“We are learning to live with this virus and are constantly adapting our protocols to ensure our customers have a comfortable and safe experience,” said Gituku. “So far everyone has had a great time, the migration has been amazing this year, there have been so many animals to see, and luckily no one has tested positive for COVID upon their return.”
Kathy Freedman, a retired architect from Boston, said she felt safer on her recent 10-day safari with her husband in the Masai Mara than on a hike an hour from home, where she stayed in a hotel full of guests. who, she said, did not wear masks or social distancing.
“Our kids were so worried that we were traveling so far in Kenya, but COVID is worse at home than most places,” Freedman said. “We chose the best time to go on a safari when it was not crowded. It was just us and our guide in the wilderness with the animals.”
Safari workers hope that when their customers return and share their positive experiences with friends and family, it will encourage more people to book trips. Many companies pay their employees daily rates based on the bookings they receive, which workers say is not enough for them to pay their bills and the debt they racked up over the past year.
“Whatever happens now, you have to decide whether you should spend it on your debts or use it to survive,” said Michael Segera, a 53-year-old tour operator specializing in tour logistics in the coastal city of Mombasa.
Last year, when Segera’s clients canceled their tours, he moved to Nairobi to live with his three grown children. For months, they lived on one meal a day, and Segera did odd jobs to be able to pay for basic expenses and the Wi-Fi connection her daughter needed for her online college classes.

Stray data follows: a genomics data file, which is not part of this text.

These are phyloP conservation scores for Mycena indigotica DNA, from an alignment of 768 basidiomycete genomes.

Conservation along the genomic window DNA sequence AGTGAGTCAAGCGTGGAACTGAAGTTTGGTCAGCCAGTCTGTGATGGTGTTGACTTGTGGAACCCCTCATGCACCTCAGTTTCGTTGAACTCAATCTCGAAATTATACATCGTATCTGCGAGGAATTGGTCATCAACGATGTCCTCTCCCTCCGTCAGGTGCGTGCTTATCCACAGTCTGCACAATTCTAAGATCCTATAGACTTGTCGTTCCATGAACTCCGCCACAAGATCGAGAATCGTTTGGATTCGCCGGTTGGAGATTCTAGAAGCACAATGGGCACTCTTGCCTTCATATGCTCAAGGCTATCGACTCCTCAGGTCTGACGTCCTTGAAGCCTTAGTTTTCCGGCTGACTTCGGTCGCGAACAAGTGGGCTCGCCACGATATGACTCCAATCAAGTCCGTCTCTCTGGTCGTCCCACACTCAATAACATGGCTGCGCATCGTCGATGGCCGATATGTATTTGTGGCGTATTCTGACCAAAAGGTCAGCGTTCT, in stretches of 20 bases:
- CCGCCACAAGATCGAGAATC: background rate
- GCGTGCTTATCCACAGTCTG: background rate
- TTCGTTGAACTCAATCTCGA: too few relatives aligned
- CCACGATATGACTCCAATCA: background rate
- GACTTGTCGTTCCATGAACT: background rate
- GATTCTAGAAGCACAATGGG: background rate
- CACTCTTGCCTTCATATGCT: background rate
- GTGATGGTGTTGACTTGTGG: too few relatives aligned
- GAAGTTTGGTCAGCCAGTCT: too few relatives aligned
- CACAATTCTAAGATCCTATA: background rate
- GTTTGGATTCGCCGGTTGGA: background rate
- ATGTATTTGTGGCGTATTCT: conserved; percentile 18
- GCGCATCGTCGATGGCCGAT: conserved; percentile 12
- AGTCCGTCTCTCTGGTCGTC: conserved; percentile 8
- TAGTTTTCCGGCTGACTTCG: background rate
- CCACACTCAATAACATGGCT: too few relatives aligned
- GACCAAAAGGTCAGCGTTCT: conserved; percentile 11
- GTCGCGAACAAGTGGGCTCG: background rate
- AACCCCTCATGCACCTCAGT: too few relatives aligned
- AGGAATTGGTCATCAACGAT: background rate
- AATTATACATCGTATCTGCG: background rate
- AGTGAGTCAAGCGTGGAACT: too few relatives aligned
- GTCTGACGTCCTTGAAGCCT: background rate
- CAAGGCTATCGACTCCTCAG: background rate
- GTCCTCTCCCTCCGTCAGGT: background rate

“It’s very difficult to be a parent when you don’t know what’s going to happen tomorrow,” Segera said with a deep sigh. “You feel very anxious all the time, and even though things are a little better now, I still have so many worries.”
Over the past two years, the Kenyan government has paid around $ 20 million to wildlife reserve workers to keep them operational and protect the animals from poaching, but safari workers have received no individual support. Several safari companies have managed to retain employees with reduced wages, but many operators have had to lay off their workers.
An uncertain future
Uganda, another popular safari destination in East Africa, is also experiencing a slow tourist season, even after the lockdown was partially lifted in late July. Foreign visitors fell by nearly 70% in 2020, to 473,085 against 1,547,000 in 2019, according to the country’s tourism ministry. Similar to the Kenya experience, most safari workers in Uganda find themselves heavily in debt and out of work.
Augustine Kikomeko, 46, a Kampala-based safari guide, said that in order to provide for their families, most tour guides have had to sell goods, land or their vehicles. Many have to hold multiple jobs, he said.
“The airport had opened, but there are hardly any arrivals,” said Kikomeko, a father of three who earned around $ 800 a month as a safari guide. He now earns between $ 100 and $ 200 a month washing cars and selling fresh juices.
He said many people in his industry have had to reinvent themselves to get by.
“I went on a safari in May and have another in December, but in between there is nothing,” he said. “I need to learn new trades and acquire new skills because although we try to be optimistic and optimistic about the future, it does not look good for our industry and we have to find ways to to survive.
This article originally appeared in The New York Times.